Fine Dining Is Finally Getting a Casual Makeover

Although "fine casual" isn't a term that has really caught on yet, growing chains such as Fresh to Order may be doing for fine dining what fast casual did for fast food. But is this a trend that will change the way we look at how fine food is seen and served, or is it simply a fad, a bit of fancy nomenclature hitching its wagon to fast casual's rising star?

Source: Company SEC filings.

Yet with success comes imitators, like the KFC project mentioned above. There are also pizzerias that think they can do for the slice what Chipotle did for the burrito, as well as new IPOs such as Zoe's Kitchen , which is adding a Mediterranean flair. The fast-casual segment is getting crowded, and perhaps that's partially to blame for Panera stumbling in the last quarter. Earnings fell 3% year over year and missed analyst expectations by a penny per share. Revenue of $589 million was down more than 7% from 2013's second quarter and missed by a wide mark Wall Street's forecast of $640 million.

This possible dilution in the fast-casual space from a growing number of players may just mean that fast-fine restaurants like Fresh to Order could be the next growth spot. Unlike fast food, though, fine dining isn't a lingering wound.

According to the industry watchers at NPD Group, fine-dining establishments have recorded some of the strongest traffic gains in the restaurant industry, rising 4%for the 12-month period ending in May compared to the year-ago period. That's better than the midscale eateries and casual-dining chains, which saw traffic fall 2% and 3%, respectively. Quick-serve was essentially flat, but that's only because of the strength of fast casual, as fast food remains on the decline.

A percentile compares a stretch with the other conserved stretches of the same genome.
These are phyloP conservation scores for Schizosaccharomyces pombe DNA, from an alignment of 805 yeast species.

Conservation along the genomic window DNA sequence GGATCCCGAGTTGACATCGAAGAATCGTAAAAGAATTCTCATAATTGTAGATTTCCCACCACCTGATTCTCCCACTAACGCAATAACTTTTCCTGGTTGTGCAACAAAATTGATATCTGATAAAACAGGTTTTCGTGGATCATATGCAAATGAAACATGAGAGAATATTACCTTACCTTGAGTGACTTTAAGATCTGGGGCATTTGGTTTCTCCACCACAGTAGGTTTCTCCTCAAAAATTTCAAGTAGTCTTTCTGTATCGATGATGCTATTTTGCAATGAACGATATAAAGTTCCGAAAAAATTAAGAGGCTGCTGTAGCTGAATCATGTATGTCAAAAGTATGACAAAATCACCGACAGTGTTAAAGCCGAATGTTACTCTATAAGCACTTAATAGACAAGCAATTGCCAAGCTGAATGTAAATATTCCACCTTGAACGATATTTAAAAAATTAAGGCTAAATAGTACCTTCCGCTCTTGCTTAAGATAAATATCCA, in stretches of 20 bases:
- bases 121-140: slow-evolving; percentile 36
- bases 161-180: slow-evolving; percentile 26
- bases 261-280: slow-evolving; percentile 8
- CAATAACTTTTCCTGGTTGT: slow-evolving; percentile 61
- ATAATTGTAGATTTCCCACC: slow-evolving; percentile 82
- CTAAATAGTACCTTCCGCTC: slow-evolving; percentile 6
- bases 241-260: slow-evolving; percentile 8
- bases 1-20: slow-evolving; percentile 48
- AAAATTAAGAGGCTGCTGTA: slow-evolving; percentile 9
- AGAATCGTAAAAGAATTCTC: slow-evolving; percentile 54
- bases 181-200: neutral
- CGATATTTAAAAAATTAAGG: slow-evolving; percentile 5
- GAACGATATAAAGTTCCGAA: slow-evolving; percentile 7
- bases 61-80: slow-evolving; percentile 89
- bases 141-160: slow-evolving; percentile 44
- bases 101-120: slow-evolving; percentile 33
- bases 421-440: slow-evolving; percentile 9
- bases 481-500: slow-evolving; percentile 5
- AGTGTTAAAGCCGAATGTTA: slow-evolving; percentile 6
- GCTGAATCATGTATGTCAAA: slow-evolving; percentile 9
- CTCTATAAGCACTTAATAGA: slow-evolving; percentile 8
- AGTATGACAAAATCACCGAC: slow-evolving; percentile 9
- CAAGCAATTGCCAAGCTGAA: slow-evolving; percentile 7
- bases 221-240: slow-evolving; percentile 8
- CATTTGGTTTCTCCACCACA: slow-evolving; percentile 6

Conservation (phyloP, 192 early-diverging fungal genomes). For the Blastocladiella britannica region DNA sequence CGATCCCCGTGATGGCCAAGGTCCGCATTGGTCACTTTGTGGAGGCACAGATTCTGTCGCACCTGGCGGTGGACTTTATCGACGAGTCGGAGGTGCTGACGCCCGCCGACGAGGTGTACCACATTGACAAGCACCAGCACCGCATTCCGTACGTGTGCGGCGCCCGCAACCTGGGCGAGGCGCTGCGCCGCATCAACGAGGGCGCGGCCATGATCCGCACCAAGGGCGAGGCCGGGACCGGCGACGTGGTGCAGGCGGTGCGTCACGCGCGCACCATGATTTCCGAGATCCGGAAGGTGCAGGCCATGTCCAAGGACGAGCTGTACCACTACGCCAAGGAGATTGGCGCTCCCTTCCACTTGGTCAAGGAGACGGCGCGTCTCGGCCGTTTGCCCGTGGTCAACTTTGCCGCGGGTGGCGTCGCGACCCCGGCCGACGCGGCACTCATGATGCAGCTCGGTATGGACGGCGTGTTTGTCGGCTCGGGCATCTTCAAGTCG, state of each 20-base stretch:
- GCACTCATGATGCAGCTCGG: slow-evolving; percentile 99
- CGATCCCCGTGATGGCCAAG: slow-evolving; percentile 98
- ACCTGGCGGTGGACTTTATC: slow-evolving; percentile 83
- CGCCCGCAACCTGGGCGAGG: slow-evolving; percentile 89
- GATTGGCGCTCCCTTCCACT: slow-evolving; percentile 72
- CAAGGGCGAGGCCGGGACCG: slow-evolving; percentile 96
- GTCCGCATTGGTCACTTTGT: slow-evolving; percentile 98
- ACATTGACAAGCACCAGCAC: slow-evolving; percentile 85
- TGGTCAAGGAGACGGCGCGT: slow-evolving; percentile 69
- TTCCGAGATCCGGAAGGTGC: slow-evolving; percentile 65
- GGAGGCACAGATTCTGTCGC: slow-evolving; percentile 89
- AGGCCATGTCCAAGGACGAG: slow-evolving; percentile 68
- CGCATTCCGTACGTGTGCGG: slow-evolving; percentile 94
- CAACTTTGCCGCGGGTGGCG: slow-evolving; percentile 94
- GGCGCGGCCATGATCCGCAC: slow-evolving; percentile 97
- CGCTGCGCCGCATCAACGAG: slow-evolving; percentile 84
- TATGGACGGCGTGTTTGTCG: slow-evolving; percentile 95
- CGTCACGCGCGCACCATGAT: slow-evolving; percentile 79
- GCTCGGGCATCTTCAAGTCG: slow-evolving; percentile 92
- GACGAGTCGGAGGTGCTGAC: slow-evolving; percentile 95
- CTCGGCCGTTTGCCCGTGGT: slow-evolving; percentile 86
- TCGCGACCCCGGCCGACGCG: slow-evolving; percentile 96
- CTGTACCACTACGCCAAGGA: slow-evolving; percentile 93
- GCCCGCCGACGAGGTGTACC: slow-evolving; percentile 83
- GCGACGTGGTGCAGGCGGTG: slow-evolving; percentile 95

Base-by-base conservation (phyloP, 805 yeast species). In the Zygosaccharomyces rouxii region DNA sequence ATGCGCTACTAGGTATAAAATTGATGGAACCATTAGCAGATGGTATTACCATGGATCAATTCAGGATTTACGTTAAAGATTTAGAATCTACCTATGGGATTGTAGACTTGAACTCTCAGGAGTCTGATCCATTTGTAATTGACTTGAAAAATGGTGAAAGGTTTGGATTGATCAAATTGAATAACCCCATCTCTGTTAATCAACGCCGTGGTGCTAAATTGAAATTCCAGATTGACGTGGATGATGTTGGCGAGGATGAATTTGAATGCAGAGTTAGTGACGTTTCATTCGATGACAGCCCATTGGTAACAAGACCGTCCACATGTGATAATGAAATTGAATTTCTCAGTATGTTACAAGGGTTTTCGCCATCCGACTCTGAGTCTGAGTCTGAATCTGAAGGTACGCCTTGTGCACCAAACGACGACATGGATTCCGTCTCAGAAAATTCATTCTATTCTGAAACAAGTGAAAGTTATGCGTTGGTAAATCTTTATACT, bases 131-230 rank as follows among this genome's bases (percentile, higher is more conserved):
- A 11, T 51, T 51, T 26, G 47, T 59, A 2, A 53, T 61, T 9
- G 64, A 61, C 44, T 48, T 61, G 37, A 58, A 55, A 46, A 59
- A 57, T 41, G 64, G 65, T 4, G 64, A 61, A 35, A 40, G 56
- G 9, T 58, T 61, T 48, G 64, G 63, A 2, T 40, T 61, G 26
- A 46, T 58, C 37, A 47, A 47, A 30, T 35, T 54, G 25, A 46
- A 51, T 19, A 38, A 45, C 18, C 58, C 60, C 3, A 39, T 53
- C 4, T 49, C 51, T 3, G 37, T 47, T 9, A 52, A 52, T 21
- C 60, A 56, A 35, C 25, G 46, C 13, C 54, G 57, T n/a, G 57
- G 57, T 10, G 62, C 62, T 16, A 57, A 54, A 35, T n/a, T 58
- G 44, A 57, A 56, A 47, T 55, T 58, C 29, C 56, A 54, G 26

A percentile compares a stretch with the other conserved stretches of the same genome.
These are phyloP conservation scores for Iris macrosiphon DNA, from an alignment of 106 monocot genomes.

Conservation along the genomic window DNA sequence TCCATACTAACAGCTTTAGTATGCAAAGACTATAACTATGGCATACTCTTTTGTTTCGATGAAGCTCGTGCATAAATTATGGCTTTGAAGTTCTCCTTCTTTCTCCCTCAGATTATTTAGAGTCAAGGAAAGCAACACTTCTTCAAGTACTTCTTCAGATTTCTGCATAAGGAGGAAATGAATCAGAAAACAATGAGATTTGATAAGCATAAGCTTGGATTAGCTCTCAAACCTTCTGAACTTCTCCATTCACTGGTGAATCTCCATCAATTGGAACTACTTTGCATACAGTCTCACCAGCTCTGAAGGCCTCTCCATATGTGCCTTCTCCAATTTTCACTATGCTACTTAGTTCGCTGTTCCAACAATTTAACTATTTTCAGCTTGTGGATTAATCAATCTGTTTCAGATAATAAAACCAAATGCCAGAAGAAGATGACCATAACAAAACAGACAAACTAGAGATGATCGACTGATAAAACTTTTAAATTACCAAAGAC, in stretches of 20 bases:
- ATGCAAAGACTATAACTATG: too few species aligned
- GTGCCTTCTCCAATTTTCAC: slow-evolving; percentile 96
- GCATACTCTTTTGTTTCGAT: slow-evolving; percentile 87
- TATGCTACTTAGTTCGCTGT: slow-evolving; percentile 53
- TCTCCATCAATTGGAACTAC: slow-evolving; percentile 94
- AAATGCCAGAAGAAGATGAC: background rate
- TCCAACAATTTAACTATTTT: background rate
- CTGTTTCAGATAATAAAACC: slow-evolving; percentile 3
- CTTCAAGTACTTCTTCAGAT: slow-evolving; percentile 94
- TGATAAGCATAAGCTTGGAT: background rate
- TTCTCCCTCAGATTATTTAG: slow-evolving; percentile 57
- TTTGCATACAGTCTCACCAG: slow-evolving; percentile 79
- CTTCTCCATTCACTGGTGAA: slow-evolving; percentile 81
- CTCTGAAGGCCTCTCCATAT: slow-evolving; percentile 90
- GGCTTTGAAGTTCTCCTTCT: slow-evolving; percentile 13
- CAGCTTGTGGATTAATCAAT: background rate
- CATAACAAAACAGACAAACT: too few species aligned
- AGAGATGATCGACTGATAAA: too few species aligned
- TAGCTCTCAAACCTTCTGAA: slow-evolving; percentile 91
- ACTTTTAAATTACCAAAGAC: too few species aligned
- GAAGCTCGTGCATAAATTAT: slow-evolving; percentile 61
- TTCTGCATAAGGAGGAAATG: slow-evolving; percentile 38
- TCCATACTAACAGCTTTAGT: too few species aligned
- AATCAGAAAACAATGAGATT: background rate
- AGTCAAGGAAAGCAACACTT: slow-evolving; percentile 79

Source: NPD Group.

What may really set Fresh to Order apart is the lack of customers having to pay a gratuity at the restaurants. Maybe you're not getting white-glove service, but you're getting quality healthy food, relatively cheap and relatively fast, with better service than you'd find at a fast-casual chain.

Maybe that does make it just a glorified Chipotle or Panera Bread, but if upstarts like F2O are growing and grabbing share, this could be the next growth opportunity in the restaurant industry that will force other fine-dining chains to move into fast-fine dining as well.

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The article Fine Dining Is Finally Getting a Casual Makeover originally appeared on

Rich Duprey has no position in any stocks mentioned. The Motley Fool recommends Chipotle Mexican Grill, Panera Bread, and Zoe's Kitchen. The Motley Fool owns shares of Chipotle Mexican Grill and Panera Bread. Try any of our Foolish newsletter services free for 30 days . We Fools may not all hold the same opinions, but we all believe that considering a diverse range of insights makes us better investors. The Motley Fool has a disclosure policy .

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The views and opinions expressed herein are the views and opinions of the author and do not necessarily reflect those of Nasdaq, Inc.

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